Land of the Morning Calm


I arrived in the Land of the Morning Calm at 9:09 p.m. In my first three hours here, albeit in the evening, I’m pretty calm myself.

images-1My long flight from Chicago to Tokyo was flawless and, dare I say, delightful. I decided not to take an Ativan for anxiety because I realized that taking the pill wouldn’t actually keep the plane from crashing. Instead, I practiced my yoga breathing and watched “We’re the Millers” and “Enough Said.”

I sat next to a young Honduran woman, who was coming to Seoul to visit relatives. She was the perfect seat mate for the entire journey–quiet, sleepy and a tad overwhelmed. She kissed me on the check when we parted company after 18 plus hours together.  I asked if her family was picking her up at the airport. She said, “Si.” Then she asked if my friends were picking me up. I told her that I didn’t have any friends in Seoul. She looked perplexed.

Yup, I’m all alone in Seoul.

Yet, I do not feel perplexed. I feel perfectly fine. Not even a glimpse of the Sea of Lonely is encroaching on me.

imagesWithout much trouble, I found the right bus to take into Seoul–there are dozens, all going to different parts of the city. It’s fantastically efficient and easy. And completely sans chaos. Pay. Ride. Alight.

But once I alighted, I had a good 40 minutes of walking in search of my small hotel. I finally went into a major hotel and asked the concierge to help me find my place. He looked it up on the computer and printed a map for me. He was  accommodating and agreeable.

I found the hotel after walking for another 20 minutes on fairly dark streets that sparkled from  a nice light snowfall. No one bothered me. No one called me Mee-Guk. No one spit at me. Those who noticed me just smiled. My giant blondness is no longer a novelty here. The airport, bus and streets are chock full of Westerners.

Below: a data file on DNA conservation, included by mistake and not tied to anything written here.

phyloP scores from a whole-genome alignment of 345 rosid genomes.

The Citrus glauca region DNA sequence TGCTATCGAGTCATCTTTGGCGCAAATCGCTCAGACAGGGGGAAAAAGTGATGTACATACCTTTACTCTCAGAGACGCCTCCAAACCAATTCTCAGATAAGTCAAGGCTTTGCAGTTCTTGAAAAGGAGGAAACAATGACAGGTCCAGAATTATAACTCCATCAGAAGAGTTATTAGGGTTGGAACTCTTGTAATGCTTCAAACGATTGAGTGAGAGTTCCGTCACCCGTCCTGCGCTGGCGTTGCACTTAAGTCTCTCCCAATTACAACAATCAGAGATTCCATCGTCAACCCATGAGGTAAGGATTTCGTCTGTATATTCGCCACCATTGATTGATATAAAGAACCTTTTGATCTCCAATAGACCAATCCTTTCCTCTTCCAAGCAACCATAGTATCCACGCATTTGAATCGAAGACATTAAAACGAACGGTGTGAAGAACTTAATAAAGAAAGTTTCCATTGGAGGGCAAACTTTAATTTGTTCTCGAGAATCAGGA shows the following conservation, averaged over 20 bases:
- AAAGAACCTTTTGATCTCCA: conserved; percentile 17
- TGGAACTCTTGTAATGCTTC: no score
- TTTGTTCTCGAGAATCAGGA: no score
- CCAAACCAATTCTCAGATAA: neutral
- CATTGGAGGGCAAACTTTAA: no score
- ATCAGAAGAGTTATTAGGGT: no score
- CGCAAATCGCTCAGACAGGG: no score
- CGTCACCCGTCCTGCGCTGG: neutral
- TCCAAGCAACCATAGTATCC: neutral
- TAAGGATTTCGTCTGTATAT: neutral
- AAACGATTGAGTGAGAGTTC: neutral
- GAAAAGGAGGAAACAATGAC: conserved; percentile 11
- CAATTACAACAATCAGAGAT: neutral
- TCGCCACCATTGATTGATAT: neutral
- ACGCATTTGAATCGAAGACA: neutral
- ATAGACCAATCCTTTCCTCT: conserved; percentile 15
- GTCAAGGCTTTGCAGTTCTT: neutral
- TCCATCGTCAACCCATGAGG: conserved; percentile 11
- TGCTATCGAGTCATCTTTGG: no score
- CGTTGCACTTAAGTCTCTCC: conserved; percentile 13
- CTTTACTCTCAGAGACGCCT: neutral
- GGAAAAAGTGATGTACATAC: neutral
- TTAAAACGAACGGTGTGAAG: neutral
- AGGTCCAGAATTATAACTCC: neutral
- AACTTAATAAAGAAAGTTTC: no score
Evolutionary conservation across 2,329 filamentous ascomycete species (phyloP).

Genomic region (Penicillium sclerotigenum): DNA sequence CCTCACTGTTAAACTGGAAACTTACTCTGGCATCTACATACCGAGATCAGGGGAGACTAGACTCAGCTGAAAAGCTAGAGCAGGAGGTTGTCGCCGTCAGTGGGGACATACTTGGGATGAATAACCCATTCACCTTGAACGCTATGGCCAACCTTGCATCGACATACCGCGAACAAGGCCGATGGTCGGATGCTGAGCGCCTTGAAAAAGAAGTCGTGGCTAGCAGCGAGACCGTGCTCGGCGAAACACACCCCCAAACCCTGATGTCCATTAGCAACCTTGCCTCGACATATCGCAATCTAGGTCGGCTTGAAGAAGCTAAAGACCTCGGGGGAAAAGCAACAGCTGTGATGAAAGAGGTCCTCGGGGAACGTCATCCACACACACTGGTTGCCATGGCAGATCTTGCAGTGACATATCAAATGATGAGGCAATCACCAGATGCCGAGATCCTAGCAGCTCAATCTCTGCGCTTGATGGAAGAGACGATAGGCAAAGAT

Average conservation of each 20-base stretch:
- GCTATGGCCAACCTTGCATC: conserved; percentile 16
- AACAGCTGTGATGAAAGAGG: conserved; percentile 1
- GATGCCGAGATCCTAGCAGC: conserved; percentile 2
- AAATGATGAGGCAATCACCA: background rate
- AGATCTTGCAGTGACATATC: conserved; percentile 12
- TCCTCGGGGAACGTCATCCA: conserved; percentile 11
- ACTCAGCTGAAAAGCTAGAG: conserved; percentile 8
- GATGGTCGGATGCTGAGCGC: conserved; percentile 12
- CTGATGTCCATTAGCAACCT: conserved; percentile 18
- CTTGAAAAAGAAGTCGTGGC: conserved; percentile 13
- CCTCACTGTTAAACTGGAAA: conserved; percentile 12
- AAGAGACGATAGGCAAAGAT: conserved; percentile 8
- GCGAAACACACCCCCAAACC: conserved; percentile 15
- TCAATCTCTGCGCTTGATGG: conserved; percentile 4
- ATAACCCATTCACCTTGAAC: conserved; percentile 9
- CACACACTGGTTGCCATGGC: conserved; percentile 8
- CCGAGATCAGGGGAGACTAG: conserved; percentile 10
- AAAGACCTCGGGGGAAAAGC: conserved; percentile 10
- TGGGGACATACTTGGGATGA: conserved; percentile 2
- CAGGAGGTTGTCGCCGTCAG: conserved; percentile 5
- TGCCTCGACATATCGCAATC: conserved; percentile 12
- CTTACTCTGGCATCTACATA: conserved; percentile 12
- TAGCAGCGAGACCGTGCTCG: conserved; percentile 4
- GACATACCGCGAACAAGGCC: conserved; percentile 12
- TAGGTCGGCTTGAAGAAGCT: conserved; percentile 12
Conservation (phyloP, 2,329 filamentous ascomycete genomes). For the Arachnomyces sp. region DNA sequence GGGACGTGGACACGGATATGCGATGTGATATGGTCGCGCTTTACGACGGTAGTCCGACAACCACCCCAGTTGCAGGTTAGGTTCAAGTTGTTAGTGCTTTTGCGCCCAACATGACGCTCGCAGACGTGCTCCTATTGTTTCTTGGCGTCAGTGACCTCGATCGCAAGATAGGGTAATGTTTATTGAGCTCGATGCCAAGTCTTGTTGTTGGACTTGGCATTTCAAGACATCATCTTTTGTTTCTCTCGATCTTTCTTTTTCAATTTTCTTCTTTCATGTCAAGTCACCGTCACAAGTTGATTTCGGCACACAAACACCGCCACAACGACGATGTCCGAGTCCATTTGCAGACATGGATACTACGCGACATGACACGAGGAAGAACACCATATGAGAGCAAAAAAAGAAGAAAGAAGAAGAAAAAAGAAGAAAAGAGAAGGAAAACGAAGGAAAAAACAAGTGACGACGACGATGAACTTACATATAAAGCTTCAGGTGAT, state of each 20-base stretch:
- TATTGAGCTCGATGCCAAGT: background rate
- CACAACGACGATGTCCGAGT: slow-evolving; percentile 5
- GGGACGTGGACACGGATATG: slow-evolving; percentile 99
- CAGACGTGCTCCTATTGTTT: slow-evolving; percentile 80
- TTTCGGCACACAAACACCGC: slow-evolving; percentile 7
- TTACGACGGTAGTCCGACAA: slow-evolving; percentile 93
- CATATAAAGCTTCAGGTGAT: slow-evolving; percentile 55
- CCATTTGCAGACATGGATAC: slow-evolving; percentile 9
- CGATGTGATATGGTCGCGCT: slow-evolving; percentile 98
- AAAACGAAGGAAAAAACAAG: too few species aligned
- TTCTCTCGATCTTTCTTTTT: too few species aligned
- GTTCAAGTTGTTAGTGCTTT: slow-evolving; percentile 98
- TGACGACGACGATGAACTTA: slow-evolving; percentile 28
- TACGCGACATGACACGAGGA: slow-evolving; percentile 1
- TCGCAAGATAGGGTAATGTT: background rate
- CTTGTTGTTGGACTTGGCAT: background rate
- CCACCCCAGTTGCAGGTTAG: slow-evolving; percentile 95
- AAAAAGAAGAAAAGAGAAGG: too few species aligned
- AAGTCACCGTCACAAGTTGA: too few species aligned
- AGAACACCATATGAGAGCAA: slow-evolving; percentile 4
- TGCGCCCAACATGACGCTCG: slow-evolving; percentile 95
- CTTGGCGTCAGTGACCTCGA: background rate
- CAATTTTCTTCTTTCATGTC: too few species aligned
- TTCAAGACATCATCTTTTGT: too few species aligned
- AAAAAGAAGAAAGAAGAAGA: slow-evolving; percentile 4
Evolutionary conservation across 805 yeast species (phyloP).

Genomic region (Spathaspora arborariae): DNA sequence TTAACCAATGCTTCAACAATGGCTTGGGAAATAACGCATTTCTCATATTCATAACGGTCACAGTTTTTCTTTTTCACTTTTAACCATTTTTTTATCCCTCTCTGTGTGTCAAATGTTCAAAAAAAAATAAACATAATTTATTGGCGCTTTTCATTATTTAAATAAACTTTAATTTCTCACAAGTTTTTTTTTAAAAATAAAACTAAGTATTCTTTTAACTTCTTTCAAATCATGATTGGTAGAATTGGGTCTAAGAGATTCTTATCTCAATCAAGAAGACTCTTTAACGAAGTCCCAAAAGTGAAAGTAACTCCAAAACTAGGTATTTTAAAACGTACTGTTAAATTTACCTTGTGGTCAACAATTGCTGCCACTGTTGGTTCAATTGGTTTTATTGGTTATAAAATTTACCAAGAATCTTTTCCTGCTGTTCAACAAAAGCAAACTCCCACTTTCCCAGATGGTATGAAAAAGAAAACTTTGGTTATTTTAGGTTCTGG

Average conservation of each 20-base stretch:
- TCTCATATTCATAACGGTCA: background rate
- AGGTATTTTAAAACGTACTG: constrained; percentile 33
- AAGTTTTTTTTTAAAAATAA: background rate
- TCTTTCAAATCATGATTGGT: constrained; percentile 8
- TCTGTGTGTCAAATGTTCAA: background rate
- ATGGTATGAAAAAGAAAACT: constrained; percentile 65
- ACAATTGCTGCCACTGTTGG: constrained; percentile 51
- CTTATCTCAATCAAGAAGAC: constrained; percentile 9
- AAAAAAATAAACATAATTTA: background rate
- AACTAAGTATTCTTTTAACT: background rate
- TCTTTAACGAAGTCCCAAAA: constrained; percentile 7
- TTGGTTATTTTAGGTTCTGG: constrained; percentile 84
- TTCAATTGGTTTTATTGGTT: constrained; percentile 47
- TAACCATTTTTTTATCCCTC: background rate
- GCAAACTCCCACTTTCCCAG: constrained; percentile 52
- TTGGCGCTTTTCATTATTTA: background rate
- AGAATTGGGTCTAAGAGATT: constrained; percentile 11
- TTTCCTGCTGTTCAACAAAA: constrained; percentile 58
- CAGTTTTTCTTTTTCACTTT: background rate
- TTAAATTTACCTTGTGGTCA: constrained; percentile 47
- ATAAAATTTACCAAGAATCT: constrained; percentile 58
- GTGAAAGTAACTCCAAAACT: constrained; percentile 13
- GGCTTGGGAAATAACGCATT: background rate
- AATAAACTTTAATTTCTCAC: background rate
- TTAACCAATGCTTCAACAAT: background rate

The chill in the air is the same as I remember, though. The Korean night air in January will freeze your stone cold heart. But my heart, hardened to Seoul so long ago, is already showing signs of melting.

The hotel receptionist checked me in right away, gave me a lovely room and 20 business cards to hand out to my cab drivers to show them how to get me back here. “Difficult location,” he said.

I smiled. He smiled.

So now I am in my cute little room, close to a couple of places I know, and will visit tomorrow. Seoul Tower and Namdaemun Market.


One image from 1988 still stands out in my mind: red flourescent crosses dotting Seoul’s skyline. A Buddhist country. A Confucius Country.  Why, then, was the central Christian symbol so dominant?  I never could figure it out.

On the bus drive into town, I looked for them again. Smaller now because the city is larger, but they still stand. Instead of wondering why they’re here, though, I thought about the meaning of the symbol. 


The reason I’m here.



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